The Google Glass Explorer program ended somewhat abruptly in January, and this didn’t come as much surprise to the Glass-bashing media nor those who tried the device for their own consumer use. In these situations, where Glass was a privacy nightmare and an underpowered gadget, the head-mounted wearable display would appear to be a failed piece of consumer technology (and Google’s Astro Teller believes that allowing this mindset to spread was one of the project’s biggest failures).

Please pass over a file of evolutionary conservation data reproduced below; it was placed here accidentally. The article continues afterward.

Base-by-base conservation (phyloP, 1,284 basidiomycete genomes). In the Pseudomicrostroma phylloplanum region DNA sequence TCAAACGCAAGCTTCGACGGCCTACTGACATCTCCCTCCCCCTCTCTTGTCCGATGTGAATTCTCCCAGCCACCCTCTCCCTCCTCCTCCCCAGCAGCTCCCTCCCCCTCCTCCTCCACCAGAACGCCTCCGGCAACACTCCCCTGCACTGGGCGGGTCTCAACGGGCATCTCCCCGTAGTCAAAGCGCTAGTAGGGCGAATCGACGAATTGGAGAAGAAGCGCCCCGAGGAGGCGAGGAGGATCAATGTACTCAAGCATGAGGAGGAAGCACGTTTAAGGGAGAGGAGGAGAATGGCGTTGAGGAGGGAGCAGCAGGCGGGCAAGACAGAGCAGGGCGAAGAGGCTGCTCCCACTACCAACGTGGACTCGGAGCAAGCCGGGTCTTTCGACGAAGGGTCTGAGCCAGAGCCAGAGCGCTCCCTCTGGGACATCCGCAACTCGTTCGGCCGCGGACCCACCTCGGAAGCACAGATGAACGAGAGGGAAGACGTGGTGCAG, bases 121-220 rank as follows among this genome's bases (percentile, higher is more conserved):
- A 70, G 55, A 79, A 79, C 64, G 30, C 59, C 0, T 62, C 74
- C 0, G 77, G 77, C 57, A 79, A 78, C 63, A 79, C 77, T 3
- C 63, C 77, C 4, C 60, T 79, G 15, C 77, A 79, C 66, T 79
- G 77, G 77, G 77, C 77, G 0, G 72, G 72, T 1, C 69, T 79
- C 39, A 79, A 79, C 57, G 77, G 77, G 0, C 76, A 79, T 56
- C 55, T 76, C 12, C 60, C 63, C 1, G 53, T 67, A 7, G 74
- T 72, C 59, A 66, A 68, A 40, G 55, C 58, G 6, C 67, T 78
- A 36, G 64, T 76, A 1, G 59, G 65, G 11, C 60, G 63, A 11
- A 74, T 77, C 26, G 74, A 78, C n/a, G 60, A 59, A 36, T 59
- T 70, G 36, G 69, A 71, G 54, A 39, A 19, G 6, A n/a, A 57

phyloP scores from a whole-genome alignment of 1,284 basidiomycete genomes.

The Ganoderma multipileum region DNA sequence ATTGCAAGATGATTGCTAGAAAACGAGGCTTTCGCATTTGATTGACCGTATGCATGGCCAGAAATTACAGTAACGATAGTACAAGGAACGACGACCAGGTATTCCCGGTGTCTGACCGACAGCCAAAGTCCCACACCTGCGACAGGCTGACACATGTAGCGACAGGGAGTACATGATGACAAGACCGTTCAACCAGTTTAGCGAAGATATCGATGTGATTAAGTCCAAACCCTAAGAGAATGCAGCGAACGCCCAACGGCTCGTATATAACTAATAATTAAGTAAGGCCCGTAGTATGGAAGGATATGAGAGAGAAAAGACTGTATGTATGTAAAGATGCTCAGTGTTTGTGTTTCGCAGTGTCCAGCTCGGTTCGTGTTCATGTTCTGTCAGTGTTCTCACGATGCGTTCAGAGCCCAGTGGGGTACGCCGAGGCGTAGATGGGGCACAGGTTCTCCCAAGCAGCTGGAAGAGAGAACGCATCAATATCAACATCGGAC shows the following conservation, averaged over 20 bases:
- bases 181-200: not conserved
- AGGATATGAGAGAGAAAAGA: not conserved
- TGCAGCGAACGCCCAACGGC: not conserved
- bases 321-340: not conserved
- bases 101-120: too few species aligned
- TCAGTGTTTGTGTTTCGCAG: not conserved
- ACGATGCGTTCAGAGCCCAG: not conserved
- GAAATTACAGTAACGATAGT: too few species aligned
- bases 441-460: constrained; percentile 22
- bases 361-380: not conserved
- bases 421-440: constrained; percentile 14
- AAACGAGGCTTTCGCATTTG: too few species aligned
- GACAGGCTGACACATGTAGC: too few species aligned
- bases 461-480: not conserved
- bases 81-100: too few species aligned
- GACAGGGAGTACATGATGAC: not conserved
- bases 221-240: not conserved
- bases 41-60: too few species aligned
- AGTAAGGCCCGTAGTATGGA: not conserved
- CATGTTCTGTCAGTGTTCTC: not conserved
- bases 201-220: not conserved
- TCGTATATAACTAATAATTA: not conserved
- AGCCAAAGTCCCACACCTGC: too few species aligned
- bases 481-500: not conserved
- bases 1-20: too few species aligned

And it’s true. The first-generation of Google Glass might not really bring much value to the daily lives of most people, and it’s definitely not close to being socially acceptable quite yet. But many companies and organizations that adopted the experimental $1,500 spectacles for specific use cases weren’t so quick to dismiss the device. In fact, there are many groups—even now, after the Explorer program has ended—who are still doing some exciting things with it.